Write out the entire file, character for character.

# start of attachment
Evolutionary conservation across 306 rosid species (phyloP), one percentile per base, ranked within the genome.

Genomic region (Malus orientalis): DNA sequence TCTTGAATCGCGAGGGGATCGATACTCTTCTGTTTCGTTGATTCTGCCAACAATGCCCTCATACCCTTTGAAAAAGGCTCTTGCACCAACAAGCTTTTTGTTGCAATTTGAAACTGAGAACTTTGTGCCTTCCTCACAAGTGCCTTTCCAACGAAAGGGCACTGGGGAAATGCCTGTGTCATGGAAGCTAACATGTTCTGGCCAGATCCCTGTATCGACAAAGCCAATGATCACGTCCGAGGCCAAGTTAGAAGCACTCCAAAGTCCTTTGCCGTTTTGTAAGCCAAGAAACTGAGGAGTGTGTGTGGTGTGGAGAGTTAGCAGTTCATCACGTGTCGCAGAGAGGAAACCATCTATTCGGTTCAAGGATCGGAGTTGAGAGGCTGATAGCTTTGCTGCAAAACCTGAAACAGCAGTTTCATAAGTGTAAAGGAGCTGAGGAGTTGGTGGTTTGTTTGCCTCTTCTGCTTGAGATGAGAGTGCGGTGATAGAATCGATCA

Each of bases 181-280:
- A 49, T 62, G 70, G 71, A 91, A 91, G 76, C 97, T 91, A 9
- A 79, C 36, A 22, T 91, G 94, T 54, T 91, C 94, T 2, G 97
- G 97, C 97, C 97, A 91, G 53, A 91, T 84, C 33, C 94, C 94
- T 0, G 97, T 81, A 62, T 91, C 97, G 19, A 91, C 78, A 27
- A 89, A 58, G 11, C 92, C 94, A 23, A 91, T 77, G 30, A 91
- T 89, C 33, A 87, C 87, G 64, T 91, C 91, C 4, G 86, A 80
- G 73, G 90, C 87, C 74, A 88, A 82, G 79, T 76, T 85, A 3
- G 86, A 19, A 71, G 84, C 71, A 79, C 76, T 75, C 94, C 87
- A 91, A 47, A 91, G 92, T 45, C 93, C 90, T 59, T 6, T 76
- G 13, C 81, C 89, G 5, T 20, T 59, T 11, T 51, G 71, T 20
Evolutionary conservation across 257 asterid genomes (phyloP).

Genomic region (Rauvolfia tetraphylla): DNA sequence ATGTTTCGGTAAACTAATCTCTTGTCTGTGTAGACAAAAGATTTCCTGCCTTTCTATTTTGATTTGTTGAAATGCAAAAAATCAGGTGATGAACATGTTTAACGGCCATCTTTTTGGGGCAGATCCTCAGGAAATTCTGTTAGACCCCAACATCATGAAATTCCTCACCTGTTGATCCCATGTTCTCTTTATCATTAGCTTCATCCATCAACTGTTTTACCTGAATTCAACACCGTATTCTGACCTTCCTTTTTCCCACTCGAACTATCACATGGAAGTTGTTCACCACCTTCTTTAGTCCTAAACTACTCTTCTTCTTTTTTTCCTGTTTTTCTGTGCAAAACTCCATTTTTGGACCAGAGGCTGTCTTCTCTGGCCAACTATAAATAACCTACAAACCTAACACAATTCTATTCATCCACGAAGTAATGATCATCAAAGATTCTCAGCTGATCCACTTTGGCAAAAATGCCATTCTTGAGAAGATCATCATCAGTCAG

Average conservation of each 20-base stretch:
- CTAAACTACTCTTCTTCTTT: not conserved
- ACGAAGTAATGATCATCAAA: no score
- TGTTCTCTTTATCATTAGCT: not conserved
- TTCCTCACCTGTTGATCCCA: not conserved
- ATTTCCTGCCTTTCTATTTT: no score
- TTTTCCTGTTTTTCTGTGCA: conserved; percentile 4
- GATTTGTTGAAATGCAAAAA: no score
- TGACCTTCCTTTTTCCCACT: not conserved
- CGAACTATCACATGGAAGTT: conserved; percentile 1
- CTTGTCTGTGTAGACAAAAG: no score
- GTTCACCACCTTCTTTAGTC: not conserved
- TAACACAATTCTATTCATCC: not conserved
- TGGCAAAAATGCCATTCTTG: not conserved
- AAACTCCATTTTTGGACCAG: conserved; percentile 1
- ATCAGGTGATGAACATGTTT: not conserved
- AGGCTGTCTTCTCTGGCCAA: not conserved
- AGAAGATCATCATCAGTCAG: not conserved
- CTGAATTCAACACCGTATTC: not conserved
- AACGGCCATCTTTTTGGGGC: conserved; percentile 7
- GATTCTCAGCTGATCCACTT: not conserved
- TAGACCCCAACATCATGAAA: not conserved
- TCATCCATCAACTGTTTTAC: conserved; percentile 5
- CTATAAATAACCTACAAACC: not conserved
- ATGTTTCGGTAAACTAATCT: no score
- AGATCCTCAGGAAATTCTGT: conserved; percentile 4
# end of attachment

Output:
Evolutionary conservation across 306 rosid species (phyloP), one percentile per base, ranked within the genome.

Genomic region (Malus orientalis): DNA sequence TCTTGAATCGCGAGGGGATCGATACTCTTCTGTTTCGTTGATTCTGCCAACAATGCCCTCATACCCTTTGAAAAAGGCTCTTGCACCAACAAGCTTTTTGTTGCAATTTGAAACTGAGAACTTTGTGCCTTCCTCACAAGTGCCTTTCCAACGAAAGGGCACTGGGGAAATGCCTGTGTCATGGAAGCTAACATGTTCTGGCCAGATCCCTGTATCGACAAAGCCAATGATCACGTCCGAGGCCAAGTTAGAAGCACTCCAAAGTCCTTTGCCGTTTTGTAAGCCAAGAAACTGAGGAGTGTGTGTGGTGTGGAGAGTTAGCAGTTCATCACGTGTCGCAGAGAGGAAACCATCTATTCGGTTCAAGGATCGGAGTTGAGAGGCTGATAGCTTTGCTGCAAAACCTGAAACAGCAGTTTCATAAGTGTAAAGGAGCTGAGGAGTTGGTGGTTTGTTTGCCTCTTCTGCTTGAGATGAGAGTGCGGTGATAGAATCGATCA

Each of bases 181-280:
- A 49, T 62, G 70, G 71, A 91, A 91, G 76, C 97, T 91, A 9
- A 79, C 36, A 22, T 91, G 94, T 54, T 91, C 94, T 2, G 97
- G 97, C 97, C 97, A 91, G 53, A 91, T 84, C 33, C 94, C 94
- T 0, G 97, T 81, A 62, T 91, C 97, G 19, A 91, C 78, A 27
- A 89, A 58, G 11, C 92, C 94, A 23, A 91, T 77, G 30, A 91
- T 89, C 33, A 87, C 87, G 64, T 91, C 91, C 4, G 86, A 80
- G 73, G 90, C 87, C 74, A 88, A 82, G 79, T 76, T 85, A 3
- G 86, A 19, A 71, G 84, C 71, A 79, C 76, T 75, C 94, C 87
- A 91, A 47, A 91, G 92, T 45, C 93, C 90, T 59, T 6, T 76
- G 13, C 81, C 89, G 5, T 20, T 59, T 11, T 51, G 71, T 20
Evolutionary conservation across 257 asterid genomes (phyloP).

Genomic region (Rauvolfia tetraphylla): DNA sequence ATGTTTCGGTAAACTAATCTCTTGTCTGTGTAGACAAAAGATTTCCTGCCTTTCTATTTTGATTTGTTGAAATGCAAAAAATCAGGTGATGAACATGTTTAACGGCCATCTTTTTGGGGCAGATCCTCAGGAAATTCTGTTAGACCCCAACATCATGAAATTCCTCACCTGTTGATCCCATGTTCTCTTTATCATTAGCTTCATCCATCAACTGTTTTACCTGAATTCAACACCGTATTCTGACCTTCCTTTTTCCCACTCGAACTATCACATGGAAGTTGTTCACCACCTTCTTTAGTCCTAAACTACTCTTCTTCTTTTTTTCCTGTTTTTCTGTGCAAAACTCCATTTTTGGACCAGAGGCTGTCTTCTCTGGCCAACTATAAATAACCTACAAACCTAACACAATTCTATTCATCCACGAAGTAATGATCATCAAAGATTCTCAGCTGATCCACTTTGGCAAAAATGCCATTCTTGAGAAGATCATCATCAGTCAG

Average conservation of each 20-base stretch:
- CTAAACTACTCTTCTTCTTT: not conserved
- ACGAAGTAATGATCATCAAA: no score
- TGTTCTCTTTATCATTAGCT: not conserved
- TTCCTCACCTGTTGATCCCA: not conserved
- ATTTCCTGCCTTTCTATTTT: no score
- TTTTCCTGTTTTTCTGTGCA: conserved; percentile 4
- GATTTGTTGAAATGCAAAAA: no score
- TGACCTTCCTTTTTCCCACT: not conserved
- CGAACTATCACATGGAAGTT: conserved; percentile 1
- CTTGTCTGTGTAGACAAAAG: no score
- GTTCACCACCTTCTTTAGTC: not conserved
- TAACACAATTCTATTCATCC: not conserved
- TGGCAAAAATGCCATTCTTG: not conserved
- AAACTCCATTTTTGGACCAG: conserved; percentile 1
- ATCAGGTGATGAACATGTTT: not conserved
- AGGCTGTCTTCTCTGGCCAA: not conserved
- AGAAGATCATCATCAGTCAG: not conserved
- CTGAATTCAACACCGTATTC: not conserved
- AACGGCCATCTTTTTGGGGC: conserved; percentile 7
- GATTCTCAGCTGATCCACTT: not conserved
- TAGACCCCAACATCATGAAA: not conserved
- TCATCCATCAACTGTTTTAC: conserved; percentile 5
- CTATAAATAACCTACAAACC: not conserved
- ATGTTTCGGTAAACTAATCT: no score
- AGATCCTCAGGAAATTCTGT: conserved; percentile 4